How do you quantify how difficult it is for developers to break ground (and finish) a new building in a given city? When Issi Romem, chief economist at BuildZoom (an online remodeling marketplace), was asked to help a reporter at The Wall Street Journal find the toughest places to build in the country, he realized that looking at the locales that are slow to permit projects or don't issue as many permits for projects probably wasn't a good way to crunch these numbers. Why? "There's a selection issue," he explained. "In the places where it's toughest to build, developers aren't going to submit a lot of permits. Developers know what's likely to be feasible, and they don't try things that are likely infeasible from the start." He outlined the process for putting his research together in a blog post, "The toughest places to build: Behind the scenes of a Wall Street Journal analysis," and discussed the results with Inman. "A better way to gauge the toughest places to build is t...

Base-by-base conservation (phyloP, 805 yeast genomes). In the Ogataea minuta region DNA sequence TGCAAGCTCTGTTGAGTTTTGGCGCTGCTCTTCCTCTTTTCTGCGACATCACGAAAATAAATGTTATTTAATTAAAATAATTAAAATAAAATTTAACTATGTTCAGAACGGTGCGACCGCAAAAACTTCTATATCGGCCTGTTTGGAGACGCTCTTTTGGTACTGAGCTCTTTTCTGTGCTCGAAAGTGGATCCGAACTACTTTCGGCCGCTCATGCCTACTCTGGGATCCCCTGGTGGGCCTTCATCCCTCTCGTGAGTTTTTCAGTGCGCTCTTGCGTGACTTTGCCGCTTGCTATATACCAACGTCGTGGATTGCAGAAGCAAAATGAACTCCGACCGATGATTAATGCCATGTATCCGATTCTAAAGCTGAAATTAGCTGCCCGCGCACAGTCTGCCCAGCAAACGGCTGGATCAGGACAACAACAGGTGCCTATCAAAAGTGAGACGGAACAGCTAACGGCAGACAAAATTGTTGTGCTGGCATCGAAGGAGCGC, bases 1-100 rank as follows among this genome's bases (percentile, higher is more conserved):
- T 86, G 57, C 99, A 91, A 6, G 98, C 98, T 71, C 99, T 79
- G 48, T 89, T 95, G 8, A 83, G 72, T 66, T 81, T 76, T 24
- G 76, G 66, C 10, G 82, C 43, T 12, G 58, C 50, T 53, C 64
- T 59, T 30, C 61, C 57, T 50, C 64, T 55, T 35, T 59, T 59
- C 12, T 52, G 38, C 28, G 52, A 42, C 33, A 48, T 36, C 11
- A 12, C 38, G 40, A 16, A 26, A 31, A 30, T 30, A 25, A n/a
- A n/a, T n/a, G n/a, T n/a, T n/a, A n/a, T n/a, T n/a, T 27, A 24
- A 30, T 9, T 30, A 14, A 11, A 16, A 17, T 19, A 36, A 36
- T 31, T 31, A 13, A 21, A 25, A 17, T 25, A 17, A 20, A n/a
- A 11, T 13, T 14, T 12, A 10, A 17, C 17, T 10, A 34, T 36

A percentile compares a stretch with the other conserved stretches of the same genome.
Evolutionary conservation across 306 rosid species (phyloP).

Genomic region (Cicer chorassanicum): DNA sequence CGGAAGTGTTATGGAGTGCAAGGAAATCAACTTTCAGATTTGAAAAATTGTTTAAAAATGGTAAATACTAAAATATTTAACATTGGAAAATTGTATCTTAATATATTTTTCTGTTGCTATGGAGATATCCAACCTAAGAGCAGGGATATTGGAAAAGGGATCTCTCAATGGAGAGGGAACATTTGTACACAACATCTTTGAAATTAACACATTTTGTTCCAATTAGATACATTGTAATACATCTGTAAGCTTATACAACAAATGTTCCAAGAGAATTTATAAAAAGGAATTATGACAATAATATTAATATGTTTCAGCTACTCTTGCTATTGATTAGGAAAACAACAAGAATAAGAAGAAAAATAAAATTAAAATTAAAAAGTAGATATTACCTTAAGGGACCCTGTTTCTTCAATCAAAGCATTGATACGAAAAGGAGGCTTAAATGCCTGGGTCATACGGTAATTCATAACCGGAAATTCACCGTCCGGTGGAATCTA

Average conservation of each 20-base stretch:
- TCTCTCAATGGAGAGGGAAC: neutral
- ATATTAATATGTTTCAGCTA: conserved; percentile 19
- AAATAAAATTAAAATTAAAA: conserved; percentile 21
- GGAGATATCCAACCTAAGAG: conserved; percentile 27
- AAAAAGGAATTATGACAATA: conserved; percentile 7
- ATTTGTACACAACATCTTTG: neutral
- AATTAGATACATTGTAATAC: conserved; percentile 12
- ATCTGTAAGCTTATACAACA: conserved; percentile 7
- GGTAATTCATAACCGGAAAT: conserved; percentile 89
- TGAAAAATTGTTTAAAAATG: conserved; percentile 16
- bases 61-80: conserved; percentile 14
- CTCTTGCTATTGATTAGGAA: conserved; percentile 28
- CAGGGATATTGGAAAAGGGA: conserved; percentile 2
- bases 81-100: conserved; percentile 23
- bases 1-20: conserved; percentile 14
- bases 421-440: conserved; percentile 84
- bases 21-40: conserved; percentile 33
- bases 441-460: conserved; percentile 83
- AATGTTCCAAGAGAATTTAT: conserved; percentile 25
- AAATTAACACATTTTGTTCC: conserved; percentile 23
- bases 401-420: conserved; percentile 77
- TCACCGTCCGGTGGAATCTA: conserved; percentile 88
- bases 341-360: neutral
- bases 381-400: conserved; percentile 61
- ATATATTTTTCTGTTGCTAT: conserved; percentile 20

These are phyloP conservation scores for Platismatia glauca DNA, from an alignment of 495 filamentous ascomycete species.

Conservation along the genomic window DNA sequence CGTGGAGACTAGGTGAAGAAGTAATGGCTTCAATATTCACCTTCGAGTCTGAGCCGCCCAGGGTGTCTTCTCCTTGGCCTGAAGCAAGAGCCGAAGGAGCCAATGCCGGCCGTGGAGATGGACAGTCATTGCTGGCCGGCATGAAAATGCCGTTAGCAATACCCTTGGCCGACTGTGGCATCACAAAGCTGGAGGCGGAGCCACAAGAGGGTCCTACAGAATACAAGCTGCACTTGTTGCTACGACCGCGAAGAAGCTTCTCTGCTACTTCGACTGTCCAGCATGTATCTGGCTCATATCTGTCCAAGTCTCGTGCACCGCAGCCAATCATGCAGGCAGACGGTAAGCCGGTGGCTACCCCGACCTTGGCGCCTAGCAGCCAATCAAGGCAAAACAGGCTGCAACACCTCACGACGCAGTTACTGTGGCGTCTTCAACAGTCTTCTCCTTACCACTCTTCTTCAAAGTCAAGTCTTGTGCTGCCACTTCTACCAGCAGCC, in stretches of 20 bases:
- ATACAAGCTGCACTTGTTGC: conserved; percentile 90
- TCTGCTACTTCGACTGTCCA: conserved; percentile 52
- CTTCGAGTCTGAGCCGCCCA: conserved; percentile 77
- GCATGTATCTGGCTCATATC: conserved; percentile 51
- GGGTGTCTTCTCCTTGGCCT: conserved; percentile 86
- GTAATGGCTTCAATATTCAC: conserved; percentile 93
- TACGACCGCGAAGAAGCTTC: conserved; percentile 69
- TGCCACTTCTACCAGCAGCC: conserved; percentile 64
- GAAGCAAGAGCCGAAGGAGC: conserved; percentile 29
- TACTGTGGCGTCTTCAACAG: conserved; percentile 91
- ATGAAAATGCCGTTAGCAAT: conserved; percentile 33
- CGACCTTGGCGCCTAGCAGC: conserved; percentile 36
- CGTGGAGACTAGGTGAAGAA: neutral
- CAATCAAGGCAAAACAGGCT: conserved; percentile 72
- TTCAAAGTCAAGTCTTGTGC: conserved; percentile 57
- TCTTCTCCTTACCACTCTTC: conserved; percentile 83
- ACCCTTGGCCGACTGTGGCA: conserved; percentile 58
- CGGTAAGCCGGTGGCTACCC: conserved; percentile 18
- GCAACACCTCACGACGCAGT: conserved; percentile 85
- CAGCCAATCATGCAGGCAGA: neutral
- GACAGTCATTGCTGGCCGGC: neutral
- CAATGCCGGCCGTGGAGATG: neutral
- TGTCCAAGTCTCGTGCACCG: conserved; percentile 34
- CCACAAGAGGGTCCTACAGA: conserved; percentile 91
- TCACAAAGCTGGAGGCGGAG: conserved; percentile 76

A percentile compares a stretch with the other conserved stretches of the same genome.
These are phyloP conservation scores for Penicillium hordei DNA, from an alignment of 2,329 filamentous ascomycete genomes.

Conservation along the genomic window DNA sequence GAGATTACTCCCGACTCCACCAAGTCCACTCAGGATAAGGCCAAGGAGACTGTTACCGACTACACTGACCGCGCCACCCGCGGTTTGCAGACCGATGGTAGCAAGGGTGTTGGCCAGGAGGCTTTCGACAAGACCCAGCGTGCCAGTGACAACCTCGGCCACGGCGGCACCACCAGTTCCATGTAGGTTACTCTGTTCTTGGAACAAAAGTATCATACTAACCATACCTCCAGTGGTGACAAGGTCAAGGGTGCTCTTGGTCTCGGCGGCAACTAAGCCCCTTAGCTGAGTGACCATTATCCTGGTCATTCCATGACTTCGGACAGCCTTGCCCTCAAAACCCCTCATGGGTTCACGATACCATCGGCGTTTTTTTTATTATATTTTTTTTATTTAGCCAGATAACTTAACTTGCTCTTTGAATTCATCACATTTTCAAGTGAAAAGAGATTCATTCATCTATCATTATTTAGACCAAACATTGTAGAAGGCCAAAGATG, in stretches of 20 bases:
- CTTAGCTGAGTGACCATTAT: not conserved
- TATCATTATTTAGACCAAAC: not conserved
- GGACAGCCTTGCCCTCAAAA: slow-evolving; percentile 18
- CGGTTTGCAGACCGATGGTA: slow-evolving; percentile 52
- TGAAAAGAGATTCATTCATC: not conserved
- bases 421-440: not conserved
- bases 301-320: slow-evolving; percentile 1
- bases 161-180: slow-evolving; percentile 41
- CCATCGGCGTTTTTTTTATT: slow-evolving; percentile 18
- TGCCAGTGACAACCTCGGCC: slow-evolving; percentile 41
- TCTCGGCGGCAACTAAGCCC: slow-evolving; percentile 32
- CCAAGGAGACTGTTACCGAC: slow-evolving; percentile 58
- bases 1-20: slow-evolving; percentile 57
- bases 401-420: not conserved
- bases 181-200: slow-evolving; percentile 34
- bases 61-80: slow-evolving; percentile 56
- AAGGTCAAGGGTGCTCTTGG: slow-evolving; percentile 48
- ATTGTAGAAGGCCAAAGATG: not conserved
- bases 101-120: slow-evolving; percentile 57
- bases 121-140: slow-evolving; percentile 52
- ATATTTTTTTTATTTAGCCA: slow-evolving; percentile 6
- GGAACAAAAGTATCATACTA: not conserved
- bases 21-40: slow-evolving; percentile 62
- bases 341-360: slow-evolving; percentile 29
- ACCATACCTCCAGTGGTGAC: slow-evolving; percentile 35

- BuildZoom's chief economist asked, “Where does an increasing willingness to pay for housing fail to result in more housing being built?”
- Based on that metric, it's tougher to build in Honolulu and Los Angeles than in San Francisco or New York.
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